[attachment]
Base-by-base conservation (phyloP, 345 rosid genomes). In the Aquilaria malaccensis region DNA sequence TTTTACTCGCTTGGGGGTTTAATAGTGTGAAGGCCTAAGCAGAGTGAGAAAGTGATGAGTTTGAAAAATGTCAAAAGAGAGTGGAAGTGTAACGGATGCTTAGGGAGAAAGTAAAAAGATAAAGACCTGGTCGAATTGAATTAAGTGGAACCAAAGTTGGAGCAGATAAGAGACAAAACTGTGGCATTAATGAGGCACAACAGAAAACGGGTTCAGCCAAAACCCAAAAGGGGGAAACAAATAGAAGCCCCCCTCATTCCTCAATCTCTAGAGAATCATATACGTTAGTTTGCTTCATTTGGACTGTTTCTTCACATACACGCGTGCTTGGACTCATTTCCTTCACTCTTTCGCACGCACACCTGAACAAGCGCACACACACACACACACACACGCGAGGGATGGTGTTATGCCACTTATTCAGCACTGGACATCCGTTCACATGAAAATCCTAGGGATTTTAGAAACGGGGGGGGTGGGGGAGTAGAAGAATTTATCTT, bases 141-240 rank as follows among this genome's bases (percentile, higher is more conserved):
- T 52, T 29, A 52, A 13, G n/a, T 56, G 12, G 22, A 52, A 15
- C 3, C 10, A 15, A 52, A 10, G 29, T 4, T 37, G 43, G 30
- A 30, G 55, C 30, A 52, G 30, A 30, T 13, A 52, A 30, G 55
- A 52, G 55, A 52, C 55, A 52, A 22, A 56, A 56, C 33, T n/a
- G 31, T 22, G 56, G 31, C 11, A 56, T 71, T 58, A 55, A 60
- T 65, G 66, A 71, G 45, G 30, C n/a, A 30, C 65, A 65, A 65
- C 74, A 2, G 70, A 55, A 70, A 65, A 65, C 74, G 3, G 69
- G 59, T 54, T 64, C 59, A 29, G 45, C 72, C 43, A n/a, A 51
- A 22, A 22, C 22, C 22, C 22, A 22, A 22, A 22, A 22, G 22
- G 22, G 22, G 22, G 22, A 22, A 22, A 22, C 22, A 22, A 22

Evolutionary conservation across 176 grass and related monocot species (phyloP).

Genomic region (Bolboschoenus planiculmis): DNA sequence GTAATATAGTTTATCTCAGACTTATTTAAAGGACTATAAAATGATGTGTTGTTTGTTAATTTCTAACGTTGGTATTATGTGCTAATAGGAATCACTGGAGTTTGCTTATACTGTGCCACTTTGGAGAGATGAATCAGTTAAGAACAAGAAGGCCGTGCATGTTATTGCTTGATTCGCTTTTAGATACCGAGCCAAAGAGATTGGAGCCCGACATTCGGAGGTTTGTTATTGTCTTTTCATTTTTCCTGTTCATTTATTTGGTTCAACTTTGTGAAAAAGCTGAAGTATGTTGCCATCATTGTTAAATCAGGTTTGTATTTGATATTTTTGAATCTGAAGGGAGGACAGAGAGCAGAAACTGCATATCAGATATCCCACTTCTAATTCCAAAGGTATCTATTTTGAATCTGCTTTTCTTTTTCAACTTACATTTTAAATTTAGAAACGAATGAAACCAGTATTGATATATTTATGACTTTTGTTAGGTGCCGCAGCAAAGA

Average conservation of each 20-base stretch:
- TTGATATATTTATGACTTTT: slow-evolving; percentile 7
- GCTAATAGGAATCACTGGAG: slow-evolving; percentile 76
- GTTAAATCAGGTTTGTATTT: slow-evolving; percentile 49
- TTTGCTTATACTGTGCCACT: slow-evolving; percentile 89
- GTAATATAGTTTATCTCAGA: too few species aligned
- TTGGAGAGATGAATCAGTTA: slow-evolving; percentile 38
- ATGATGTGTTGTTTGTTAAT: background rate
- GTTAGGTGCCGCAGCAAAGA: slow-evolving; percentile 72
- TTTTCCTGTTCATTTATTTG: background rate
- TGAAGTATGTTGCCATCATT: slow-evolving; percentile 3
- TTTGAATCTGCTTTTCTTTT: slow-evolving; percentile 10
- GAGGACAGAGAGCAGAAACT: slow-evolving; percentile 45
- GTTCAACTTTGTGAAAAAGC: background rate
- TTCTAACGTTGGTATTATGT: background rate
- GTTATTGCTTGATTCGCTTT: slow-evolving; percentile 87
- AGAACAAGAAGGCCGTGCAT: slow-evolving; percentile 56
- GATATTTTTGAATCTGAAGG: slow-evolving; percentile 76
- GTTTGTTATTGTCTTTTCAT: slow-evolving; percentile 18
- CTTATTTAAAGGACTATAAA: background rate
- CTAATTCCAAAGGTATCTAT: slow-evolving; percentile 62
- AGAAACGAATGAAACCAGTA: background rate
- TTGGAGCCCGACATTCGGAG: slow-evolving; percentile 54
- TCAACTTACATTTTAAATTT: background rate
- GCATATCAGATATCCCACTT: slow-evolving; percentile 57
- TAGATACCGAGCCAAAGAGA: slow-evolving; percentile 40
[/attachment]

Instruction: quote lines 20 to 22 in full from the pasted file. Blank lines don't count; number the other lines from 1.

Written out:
- TTGGAGAGATGAATCAGTTA: slow-evolving; percentile 38
- ATGATGTGTTGTTTGTTAAT: background rate
- GTTAGGTGCCGCAGCAAAGA: slow-evolving; percentile 72